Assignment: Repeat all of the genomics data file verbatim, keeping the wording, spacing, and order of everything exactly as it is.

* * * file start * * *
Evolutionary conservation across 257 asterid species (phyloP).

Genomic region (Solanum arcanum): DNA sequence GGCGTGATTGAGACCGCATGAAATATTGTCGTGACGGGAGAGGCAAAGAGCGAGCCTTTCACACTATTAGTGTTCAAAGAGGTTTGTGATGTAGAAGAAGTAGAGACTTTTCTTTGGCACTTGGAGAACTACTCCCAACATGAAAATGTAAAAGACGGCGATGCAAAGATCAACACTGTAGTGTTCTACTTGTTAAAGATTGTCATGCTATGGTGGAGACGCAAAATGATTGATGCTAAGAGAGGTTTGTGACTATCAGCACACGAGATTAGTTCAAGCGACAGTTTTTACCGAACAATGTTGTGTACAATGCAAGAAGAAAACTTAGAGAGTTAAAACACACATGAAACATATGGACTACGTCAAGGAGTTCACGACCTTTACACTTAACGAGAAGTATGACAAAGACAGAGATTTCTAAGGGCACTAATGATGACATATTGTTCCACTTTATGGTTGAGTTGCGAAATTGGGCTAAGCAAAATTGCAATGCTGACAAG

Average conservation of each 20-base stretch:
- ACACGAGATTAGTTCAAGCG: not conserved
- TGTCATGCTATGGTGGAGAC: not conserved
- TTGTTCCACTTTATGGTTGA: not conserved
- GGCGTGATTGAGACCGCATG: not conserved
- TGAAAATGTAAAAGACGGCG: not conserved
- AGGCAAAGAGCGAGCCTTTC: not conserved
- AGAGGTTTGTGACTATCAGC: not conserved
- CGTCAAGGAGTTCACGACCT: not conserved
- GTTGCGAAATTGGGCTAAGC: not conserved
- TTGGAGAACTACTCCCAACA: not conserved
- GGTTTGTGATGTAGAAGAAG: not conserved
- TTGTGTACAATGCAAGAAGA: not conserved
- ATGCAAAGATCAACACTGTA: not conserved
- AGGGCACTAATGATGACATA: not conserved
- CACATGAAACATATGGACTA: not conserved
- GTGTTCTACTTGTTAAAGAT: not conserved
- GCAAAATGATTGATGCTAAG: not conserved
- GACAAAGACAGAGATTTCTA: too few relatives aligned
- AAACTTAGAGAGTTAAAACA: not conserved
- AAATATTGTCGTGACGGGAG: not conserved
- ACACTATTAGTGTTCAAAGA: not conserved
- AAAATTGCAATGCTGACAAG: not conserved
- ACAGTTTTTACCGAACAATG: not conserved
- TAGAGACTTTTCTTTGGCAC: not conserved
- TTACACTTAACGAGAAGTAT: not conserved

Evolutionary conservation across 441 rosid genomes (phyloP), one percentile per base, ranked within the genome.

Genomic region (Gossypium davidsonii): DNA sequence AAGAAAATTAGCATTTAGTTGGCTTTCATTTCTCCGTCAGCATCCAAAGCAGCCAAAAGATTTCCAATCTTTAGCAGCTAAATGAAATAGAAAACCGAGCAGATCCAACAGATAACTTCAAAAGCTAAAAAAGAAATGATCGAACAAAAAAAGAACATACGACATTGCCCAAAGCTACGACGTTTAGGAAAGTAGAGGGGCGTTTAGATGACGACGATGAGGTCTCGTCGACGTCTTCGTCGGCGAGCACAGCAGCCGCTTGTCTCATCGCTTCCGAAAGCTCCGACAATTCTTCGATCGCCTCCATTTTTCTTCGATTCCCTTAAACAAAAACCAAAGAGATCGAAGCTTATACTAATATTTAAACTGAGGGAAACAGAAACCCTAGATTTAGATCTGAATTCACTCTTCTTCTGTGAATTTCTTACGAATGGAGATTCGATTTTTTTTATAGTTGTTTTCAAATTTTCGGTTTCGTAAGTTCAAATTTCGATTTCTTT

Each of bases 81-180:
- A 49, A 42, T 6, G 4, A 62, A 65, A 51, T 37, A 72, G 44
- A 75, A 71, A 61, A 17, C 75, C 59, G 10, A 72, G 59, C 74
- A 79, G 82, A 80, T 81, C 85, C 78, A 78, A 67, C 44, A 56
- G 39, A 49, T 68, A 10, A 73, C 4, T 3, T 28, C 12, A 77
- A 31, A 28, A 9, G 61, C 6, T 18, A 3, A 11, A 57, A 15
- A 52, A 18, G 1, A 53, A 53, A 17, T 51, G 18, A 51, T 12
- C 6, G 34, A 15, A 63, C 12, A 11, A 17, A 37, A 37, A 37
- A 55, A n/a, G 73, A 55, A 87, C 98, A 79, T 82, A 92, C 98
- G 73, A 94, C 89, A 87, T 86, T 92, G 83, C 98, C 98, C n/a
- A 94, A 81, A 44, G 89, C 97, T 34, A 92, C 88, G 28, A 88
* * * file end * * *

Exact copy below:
Evolutionary conservation across 257 asterid species (phyloP).

Genomic region (Solanum arcanum): DNA sequence GGCGTGATTGAGACCGCATGAAATATTGTCGTGACGGGAGAGGCAAAGAGCGAGCCTTTCACACTATTAGTGTTCAAAGAGGTTTGTGATGTAGAAGAAGTAGAGACTTTTCTTTGGCACTTGGAGAACTACTCCCAACATGAAAATGTAAAAGACGGCGATGCAAAGATCAACACTGTAGTGTTCTACTTGTTAAAGATTGTCATGCTATGGTGGAGACGCAAAATGATTGATGCTAAGAGAGGTTTGTGACTATCAGCACACGAGATTAGTTCAAGCGACAGTTTTTACCGAACAATGTTGTGTACAATGCAAGAAGAAAACTTAGAGAGTTAAAACACACATGAAACATATGGACTACGTCAAGGAGTTCACGACCTTTACACTTAACGAGAAGTATGACAAAGACAGAGATTTCTAAGGGCACTAATGATGACATATTGTTCCACTTTATGGTTGAGTTGCGAAATTGGGCTAAGCAAAATTGCAATGCTGACAAG

Average conservation of each 20-base stretch:
- ACACGAGATTAGTTCAAGCG: not conserved
- TGTCATGCTATGGTGGAGAC: not conserved
- TTGTTCCACTTTATGGTTGA: not conserved
- GGCGTGATTGAGACCGCATG: not conserved
- TGAAAATGTAAAAGACGGCG: not conserved
- AGGCAAAGAGCGAGCCTTTC: not conserved
- AGAGGTTTGTGACTATCAGC: not conserved
- CGTCAAGGAGTTCACGACCT: not conserved
- GTTGCGAAATTGGGCTAAGC: not conserved
- TTGGAGAACTACTCCCAACA: not conserved
- GGTTTGTGATGTAGAAGAAG: not conserved
- TTGTGTACAATGCAAGAAGA: not conserved
- ATGCAAAGATCAACACTGTA: not conserved
- AGGGCACTAATGATGACATA: not conserved
- CACATGAAACATATGGACTA: not conserved
- GTGTTCTACTTGTTAAAGAT: not conserved
- GCAAAATGATTGATGCTAAG: not conserved
- GACAAAGACAGAGATTTCTA: too few relatives aligned
- AAACTTAGAGAGTTAAAACA: not conserved
- AAATATTGTCGTGACGGGAG: not conserved
- ACACTATTAGTGTTCAAAGA: not conserved
- AAAATTGCAATGCTGACAAG: not conserved
- ACAGTTTTTACCGAACAATG: not conserved
- TAGAGACTTTTCTTTGGCAC: not conserved
- TTACACTTAACGAGAAGTAT: not conserved

Evolutionary conservation across 441 rosid genomes (phyloP), one percentile per base, ranked within the genome.

Genomic region (Gossypium davidsonii): DNA sequence AAGAAAATTAGCATTTAGTTGGCTTTCATTTCTCCGTCAGCATCCAAAGCAGCCAAAAGATTTCCAATCTTTAGCAGCTAAATGAAATAGAAAACCGAGCAGATCCAACAGATAACTTCAAAAGCTAAAAAAGAAATGATCGAACAAAAAAAGAACATACGACATTGCCCAAAGCTACGACGTTTAGGAAAGTAGAGGGGCGTTTAGATGACGACGATGAGGTCTCGTCGACGTCTTCGTCGGCGAGCACAGCAGCCGCTTGTCTCATCGCTTCCGAAAGCTCCGACAATTCTTCGATCGCCTCCATTTTTCTTCGATTCCCTTAAACAAAAACCAAAGAGATCGAAGCTTATACTAATATTTAAACTGAGGGAAACAGAAACCCTAGATTTAGATCTGAATTCACTCTTCTTCTGTGAATTTCTTACGAATGGAGATTCGATTTTTTTTATAGTTGTTTTCAAATTTTCGGTTTCGTAAGTTCAAATTTCGATTTCTTT

Each of bases 81-180:
- A 49, A 42, T 6, G 4, A 62, A 65, A 51, T 37, A 72, G 44
- A 75, A 71, A 61, A 17, C 75, C 59, G 10, A 72, G 59, C 74
- A 79, G 82, A 80, T 81, C 85, C 78, A 78, A 67, C 44, A 56
- G 39, A 49, T 68, A 10, A 73, C 4, T 3, T 28, C 12, A 77
- A 31, A 28, A 9, G 61, C 6, T 18, A 3, A 11, A 57, A 15
- A 52, A 18, G 1, A 53, A 53, A 17, T 51, G 18, A 51, T 12
- C 6, G 34, A 15, A 63, C 12, A 11, A 17, A 37, A 37, A 37
- A 55, A n/a, G 73, A 55, A 87, C 98, A 79, T 82, A 92, C 98
- G 73, A 94, C 89, A 87, T 86, T 92, G 83, C 98, C 98, C n/a
- A 94, A 81, A 44, G 89, C 97, T 34, A 92, C 88, G 28, A 88